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April 18, 2016 10:47 PM

The Art Of Preserving History

Sioux Falls, SD

You may have heard the phrase "a picture is worth a thousand words". Well, a series of paintings are proving to be worth much more to some.

Creating a colorful canvas full of life is effortless for artist Deejay McCullough.

"You know art is not that hard, it's basically just silhouettes of paintings and different splashes of color,” McCullough said.

He just takes in what he thinks his subject's feeling, then let's his paint brush tell their story.
"When you see a painting, it creates some type of happiness, or some type of feeling of emotion where you can feel, you know you can feel it," McCullough said.
That's the reaction he's hoping to get when people lay eyes on his "Gilo River" piece. This is his second painting depicting some of the lost boys of Sudan's worst struggles. 

"The history about the lost boys is so touching," McCullough said.
"When you imagine the pain that they've been through, for them to cross a Gilo River infested with Crocodiles, like you can see that or you can imagine that, and you can just imagine the pain that they go through," McCullough said.
McCullough wants others to identify with the lost boys' painful past. He's partnering with Mission Hope South Sudan coordinator Lisa Marie Johnson to make sure his pieces make an impact. 

 "So this art series, it's a story book, and each piece of art is going to be another chapter if you will, in the lost boys' life," Johnson said.
The artwork is priced up to $5,000. Proceeds will go towards building a $250,000 Ajoung library in South Sudan to give young children better education opportunities.
"There's no school supplies to speak of, there's no books, so this library is going to be the actual library for the primary schools," Johnson said.
Three "lost boys" who are now grown men, are grateful McCullough and Johnson are helping give back to people living in their native country. For them, it seems like it was just yesterday that they were fleeing their villages to escape war in South Sudan.

""Hyenas, lions, and we actually survived with the leaf of the tree because we wouldn't have no food," Atem Juowei said.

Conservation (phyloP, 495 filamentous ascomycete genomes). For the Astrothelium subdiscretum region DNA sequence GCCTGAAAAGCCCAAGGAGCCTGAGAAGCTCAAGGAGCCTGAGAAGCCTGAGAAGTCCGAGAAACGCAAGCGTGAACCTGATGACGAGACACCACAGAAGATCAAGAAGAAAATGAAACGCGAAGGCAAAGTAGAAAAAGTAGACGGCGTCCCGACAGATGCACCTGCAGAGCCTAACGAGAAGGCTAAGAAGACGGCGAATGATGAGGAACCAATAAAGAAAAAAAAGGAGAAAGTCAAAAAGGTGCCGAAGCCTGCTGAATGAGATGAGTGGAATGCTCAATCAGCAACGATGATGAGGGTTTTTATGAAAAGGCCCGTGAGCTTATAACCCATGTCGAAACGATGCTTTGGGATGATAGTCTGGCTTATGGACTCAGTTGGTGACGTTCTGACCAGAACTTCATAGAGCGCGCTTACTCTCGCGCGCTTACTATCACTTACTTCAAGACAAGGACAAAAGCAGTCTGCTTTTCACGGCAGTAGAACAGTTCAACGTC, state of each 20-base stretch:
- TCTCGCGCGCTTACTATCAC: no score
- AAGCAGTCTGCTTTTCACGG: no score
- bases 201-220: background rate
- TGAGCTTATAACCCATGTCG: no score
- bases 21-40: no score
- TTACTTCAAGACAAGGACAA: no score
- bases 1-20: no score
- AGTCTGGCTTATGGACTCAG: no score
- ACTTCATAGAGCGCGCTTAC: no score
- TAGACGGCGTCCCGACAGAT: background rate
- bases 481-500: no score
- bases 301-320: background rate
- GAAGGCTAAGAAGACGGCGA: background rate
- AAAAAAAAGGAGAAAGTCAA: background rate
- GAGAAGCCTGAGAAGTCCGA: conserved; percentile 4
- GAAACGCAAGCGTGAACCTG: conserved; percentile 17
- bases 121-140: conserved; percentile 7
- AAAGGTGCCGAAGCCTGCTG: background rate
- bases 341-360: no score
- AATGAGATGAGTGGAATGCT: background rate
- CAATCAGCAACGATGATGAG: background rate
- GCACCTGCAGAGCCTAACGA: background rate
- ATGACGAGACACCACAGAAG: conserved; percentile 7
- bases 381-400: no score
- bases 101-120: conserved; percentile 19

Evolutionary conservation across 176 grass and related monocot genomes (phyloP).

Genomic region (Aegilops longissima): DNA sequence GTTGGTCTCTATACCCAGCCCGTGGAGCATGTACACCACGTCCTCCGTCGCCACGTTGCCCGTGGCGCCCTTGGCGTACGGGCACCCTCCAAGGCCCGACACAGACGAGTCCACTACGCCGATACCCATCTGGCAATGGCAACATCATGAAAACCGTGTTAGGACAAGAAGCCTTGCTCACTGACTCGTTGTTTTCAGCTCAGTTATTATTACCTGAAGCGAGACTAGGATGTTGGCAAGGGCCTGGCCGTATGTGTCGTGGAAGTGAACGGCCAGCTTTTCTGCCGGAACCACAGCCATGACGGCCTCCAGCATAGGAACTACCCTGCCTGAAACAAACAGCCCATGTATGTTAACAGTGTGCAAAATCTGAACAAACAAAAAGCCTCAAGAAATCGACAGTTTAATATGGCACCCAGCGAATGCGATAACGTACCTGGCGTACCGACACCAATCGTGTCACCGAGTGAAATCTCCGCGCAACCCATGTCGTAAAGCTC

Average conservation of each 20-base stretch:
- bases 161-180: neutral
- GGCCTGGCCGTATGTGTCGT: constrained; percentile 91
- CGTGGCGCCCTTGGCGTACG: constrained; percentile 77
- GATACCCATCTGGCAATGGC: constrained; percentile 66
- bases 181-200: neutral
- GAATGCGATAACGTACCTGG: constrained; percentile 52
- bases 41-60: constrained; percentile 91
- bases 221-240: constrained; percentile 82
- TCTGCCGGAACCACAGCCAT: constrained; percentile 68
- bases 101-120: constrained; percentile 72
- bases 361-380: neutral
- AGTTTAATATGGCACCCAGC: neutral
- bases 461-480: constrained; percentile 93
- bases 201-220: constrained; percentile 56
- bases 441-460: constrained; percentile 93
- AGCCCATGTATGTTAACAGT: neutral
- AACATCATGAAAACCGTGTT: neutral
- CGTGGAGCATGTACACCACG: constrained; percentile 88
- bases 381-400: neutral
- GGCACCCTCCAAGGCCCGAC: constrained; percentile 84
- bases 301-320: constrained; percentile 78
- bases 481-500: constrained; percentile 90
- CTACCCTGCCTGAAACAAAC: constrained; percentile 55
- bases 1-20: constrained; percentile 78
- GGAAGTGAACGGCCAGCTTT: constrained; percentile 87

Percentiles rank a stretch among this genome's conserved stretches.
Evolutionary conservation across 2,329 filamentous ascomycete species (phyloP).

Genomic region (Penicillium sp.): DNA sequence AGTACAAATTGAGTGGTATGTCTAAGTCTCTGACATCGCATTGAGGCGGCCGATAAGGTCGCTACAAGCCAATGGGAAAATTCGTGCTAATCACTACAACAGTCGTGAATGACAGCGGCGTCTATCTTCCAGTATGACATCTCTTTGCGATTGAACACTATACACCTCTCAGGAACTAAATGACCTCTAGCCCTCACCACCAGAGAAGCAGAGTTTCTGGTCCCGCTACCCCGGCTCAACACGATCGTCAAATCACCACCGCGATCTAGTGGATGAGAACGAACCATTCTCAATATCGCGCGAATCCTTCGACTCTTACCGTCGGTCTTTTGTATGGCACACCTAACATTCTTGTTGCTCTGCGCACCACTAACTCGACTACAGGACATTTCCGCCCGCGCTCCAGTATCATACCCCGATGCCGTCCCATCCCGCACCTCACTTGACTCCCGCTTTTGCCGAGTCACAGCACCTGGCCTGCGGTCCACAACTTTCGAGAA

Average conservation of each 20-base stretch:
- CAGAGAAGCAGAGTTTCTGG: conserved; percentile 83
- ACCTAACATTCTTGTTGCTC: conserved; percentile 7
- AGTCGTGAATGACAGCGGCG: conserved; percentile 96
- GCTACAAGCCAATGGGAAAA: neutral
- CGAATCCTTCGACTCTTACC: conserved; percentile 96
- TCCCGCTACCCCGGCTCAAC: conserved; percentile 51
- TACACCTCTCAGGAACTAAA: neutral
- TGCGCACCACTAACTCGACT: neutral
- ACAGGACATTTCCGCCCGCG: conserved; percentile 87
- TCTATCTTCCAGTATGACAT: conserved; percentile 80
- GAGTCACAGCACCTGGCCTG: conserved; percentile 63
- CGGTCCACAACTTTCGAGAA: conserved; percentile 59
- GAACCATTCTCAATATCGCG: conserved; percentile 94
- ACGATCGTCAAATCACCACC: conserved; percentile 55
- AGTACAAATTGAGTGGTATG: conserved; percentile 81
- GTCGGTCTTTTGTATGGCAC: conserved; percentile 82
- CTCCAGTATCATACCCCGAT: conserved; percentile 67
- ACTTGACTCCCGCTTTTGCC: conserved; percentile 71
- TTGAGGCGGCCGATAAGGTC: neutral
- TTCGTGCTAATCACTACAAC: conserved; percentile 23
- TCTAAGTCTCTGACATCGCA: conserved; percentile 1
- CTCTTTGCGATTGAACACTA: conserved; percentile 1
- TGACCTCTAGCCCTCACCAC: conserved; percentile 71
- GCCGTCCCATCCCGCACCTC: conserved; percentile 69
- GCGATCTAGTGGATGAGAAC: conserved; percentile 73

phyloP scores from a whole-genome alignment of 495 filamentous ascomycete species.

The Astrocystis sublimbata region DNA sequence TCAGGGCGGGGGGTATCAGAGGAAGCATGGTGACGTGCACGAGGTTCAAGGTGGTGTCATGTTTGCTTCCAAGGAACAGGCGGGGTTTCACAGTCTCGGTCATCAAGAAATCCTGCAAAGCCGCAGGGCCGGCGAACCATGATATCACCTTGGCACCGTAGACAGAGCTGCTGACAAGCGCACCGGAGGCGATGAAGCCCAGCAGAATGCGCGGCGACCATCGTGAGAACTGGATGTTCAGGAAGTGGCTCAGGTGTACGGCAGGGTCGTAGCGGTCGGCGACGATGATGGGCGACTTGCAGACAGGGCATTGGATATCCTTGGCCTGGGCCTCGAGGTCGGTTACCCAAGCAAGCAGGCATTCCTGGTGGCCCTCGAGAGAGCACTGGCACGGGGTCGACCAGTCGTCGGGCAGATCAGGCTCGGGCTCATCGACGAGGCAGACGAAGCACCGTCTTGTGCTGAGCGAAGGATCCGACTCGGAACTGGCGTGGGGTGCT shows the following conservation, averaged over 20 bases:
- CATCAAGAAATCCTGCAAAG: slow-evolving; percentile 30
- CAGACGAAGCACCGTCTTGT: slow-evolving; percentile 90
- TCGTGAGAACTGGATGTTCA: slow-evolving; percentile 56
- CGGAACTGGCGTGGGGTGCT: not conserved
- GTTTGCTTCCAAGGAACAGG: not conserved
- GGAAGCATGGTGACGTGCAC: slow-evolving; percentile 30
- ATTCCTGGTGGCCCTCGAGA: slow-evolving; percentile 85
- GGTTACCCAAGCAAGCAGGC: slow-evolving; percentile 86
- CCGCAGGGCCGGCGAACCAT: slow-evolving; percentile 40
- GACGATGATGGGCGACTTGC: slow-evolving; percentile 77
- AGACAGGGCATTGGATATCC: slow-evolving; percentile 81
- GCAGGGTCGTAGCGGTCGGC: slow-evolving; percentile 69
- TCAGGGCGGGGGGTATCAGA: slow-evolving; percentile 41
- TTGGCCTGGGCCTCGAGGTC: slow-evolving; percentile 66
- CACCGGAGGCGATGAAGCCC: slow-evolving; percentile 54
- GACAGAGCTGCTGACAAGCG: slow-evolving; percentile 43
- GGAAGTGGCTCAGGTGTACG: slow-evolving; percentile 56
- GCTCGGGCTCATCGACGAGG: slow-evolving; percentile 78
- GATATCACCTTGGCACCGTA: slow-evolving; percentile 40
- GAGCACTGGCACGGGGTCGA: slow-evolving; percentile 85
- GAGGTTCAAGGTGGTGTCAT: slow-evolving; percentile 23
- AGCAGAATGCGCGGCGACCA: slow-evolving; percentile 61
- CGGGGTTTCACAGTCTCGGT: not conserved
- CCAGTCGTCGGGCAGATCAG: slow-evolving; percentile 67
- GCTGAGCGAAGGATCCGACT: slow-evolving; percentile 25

Just a little more than 30 years ago, they were among 20 thousand people traveling thousands of miles by foot to find safety in neighboring countries. While thousands died, they lived and today, they're resettled in Sioux Falls.

Though the past is behind them, McCullough’s paintings bring back vivid memories.

"The first time I stepped in here and looked at it, I felt so bad for what happened in the past," Lual Agutdau said.

At the same time, the works of art mean a lot to them. They're hoping the pieces help buyers understand their past, so it won't ever happen again.

"This painting… we would like to let people know that this is the life that we've been through," Atem said.
"If there is any way the people look in to it, and understand what the life is like, you know I think that will be helpful," Samuel Bior said, "The history of the lost boys has been heard."
For McCullough, he's just trying to save a life, one paint brush stroke at a time.
"We're just creating something that's really beneficial for Sudan, for the people of Sudan, and for the pain and the suffering that they've been through," he said.

McCullough and Johnson want everyone to be able to have a piece of the lost boys' history hanging on their wall, so they're planning to make smaller copies that are more affordable.

If you'd like to buy one, they'll soon be available on the Mission Hope South Sudan web page.
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